According to its listing, the south parlour was rebuilt in the early 1700s as part of a new five-bay range running eastwards, and the entire house was refaced in about 1920, and extended to the east, west and north, in the revived Sussex Vernacular style, par timber-framed and part tile-hung. The park, restocked with deer by the current owners, who bought Woodmancote Place in 2002, was established in the late 19th century; the gardens around the house were laid out by Cheals of Crawley in 1923. As the chief manor house of the village, Woodmancote Place has had its share of famous-and infamous-owners.
In 1530, Woodmancote passed to Catherine, wife of Sir Edward Seymour, later Earl of Hertford and 1st Duke of Somerset, who was executed for treason in 1552. In 1531, Seymour sold the manor to Richard Bellingham, whose widow married George Goring, described as lord of the manor in 1560. For 200 years from 1693, the estate was owned by the industrious Dennett family, who extended the house and increased the farmland to 402 acres by 1840.
If you wander around the churchyard at St. Andrew’s peering at graves, you will soon get the impression that certain families persisted in the parish over several generations. But many of the older graves are hard to read and some are missing altogether. To get a more accurate sense of how many residents had parents who also lived in the parish, we need to turn to the nineteenth century census returns. The first ‘modern’ census, in 1841, only asked respondents if they had been born in the county in which they were then living. But the 1851 and subsequent censuses asked for both the county and the parish of birth. These later censuses thus permit a rather fine-grained analysis of the relation between where people were living and where they were born.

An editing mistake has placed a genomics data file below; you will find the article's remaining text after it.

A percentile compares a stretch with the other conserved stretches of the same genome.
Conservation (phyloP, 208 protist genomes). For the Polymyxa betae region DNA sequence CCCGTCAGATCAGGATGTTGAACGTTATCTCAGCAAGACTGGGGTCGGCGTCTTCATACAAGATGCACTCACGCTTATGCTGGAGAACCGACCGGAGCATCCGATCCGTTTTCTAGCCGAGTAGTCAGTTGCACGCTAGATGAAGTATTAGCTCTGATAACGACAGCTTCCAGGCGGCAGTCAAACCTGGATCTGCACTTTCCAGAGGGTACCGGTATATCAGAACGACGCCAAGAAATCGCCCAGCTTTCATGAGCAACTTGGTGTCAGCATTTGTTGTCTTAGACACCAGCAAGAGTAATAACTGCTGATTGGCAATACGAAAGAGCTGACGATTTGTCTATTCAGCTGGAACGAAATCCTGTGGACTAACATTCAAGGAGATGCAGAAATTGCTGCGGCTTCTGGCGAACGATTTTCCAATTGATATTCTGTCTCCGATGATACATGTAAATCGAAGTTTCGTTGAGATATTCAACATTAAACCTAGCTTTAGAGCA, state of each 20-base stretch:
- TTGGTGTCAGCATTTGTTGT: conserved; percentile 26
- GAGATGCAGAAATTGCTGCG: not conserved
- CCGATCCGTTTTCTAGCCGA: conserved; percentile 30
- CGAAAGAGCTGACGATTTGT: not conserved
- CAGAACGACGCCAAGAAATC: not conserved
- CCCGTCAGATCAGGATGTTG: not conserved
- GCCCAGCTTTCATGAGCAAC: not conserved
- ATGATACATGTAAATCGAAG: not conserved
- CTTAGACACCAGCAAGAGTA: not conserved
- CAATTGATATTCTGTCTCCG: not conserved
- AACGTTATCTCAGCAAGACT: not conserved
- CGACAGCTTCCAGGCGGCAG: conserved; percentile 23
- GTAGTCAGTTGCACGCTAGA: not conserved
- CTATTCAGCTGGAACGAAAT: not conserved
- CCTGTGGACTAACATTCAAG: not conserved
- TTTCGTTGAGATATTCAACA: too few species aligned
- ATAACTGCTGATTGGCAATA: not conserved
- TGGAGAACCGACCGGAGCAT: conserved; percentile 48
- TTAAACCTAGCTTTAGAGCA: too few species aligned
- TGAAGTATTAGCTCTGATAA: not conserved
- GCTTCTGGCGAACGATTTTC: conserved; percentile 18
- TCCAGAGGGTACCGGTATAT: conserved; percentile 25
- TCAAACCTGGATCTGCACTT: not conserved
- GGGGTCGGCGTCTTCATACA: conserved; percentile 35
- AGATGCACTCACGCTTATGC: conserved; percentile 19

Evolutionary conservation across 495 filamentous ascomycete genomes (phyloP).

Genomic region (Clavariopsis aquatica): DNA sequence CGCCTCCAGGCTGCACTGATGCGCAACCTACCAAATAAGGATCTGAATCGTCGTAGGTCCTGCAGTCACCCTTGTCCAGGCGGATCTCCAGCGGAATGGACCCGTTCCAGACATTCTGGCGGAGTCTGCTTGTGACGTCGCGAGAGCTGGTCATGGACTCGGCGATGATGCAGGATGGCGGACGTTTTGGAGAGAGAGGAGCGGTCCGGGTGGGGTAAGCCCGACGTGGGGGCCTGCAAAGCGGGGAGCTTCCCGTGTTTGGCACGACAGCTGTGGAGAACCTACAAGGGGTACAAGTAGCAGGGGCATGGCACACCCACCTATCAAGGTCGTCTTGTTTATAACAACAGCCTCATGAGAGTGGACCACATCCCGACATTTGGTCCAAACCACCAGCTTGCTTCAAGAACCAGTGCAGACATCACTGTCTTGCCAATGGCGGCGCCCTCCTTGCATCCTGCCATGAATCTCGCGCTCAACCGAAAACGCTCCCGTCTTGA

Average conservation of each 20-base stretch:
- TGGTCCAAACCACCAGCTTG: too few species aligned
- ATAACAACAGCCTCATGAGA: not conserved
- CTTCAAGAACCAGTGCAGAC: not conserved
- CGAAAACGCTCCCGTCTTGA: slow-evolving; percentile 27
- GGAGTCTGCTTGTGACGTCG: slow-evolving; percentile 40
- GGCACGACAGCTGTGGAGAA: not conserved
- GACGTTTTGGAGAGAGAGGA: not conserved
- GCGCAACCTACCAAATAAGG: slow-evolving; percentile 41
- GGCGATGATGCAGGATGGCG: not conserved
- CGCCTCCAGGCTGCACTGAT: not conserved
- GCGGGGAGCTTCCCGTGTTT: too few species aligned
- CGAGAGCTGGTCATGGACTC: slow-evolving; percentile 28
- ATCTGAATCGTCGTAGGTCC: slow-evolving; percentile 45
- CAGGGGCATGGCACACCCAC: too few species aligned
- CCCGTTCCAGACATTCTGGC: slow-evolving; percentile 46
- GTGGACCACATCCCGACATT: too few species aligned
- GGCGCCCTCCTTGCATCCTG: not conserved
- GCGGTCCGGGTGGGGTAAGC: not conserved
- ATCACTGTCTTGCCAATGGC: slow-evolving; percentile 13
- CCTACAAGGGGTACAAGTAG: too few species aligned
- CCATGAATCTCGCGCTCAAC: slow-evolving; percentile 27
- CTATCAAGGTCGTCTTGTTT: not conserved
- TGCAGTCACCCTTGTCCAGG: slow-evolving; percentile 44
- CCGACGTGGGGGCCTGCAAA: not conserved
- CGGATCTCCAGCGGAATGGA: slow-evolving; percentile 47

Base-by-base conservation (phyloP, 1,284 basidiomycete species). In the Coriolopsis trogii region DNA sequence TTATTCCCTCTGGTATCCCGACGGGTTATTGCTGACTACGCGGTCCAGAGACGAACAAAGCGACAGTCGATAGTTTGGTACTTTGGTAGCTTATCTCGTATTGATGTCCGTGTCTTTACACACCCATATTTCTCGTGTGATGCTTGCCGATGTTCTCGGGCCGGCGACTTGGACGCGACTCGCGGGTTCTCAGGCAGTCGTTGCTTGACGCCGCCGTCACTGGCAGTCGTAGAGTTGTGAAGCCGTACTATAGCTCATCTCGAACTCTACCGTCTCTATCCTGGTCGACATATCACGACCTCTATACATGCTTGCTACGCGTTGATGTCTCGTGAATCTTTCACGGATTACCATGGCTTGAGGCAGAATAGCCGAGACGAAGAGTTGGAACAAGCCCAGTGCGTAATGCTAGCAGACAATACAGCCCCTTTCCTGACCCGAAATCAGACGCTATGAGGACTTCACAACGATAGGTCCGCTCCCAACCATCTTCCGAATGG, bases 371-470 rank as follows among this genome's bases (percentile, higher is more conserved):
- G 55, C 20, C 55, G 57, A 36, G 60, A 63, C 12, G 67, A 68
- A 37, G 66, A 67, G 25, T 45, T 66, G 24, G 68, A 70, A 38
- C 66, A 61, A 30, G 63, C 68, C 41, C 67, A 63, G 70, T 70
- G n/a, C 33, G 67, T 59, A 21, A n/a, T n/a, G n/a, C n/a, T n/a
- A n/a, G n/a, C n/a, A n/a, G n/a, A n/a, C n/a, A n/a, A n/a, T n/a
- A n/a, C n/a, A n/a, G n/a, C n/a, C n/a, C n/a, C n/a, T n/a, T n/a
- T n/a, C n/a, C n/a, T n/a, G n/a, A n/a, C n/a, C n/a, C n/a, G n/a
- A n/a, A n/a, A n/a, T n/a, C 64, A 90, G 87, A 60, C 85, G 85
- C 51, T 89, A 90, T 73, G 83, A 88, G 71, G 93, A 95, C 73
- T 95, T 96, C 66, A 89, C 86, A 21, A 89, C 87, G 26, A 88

Where were the residents of the parish born?
The first row is perhaps the most striking. In 1851, over 70% of the residents of the parish were living within easy walking distance of where they were born (i.e., in Edburton or Fulking or one of the immediately adjacent parishes) and only 3% had been born outside Sussex. By the last decade of the century, the corresponding figures were 48% and 14%, respectively, and the size of the local population had increased by nearly 25%.
The remaining four rows are notable more for their similarity each with the next than for any radical changes. As the total population increases, the proportion of residents born in the parish remains more or less constant, as does the proportion born in Sussex but outside the immediate area (ElsSus). The proportion born in the immediately adjacent parishes halves over the 1861-1891 period whilst the proportion born outside Sussex more than doubles.
The first table provides a good sense of where the population had come from in any given census year but it does not give us a sense of the family structure of the parish. To get that, we need to look at the way the main resident families persisted over time:
Families resident in the parish for five contiguous censuses
 A couple of rows sum to 99% rather than 100% as a consequence of rounding.
 Family members are defined here by surname, not genetics. If Jane Paine marries Bert Burtenshaw and remains in the parish then she will be counted as a Burtenshaw, not as a Paine, in the following census. Where the census takers used alternant spellings for a surname, both are listed in the table.
- Marion Woolgar (1995) Census transcriptions and surname index for Edburton & Fulking. Published by the Sussex Family History Group.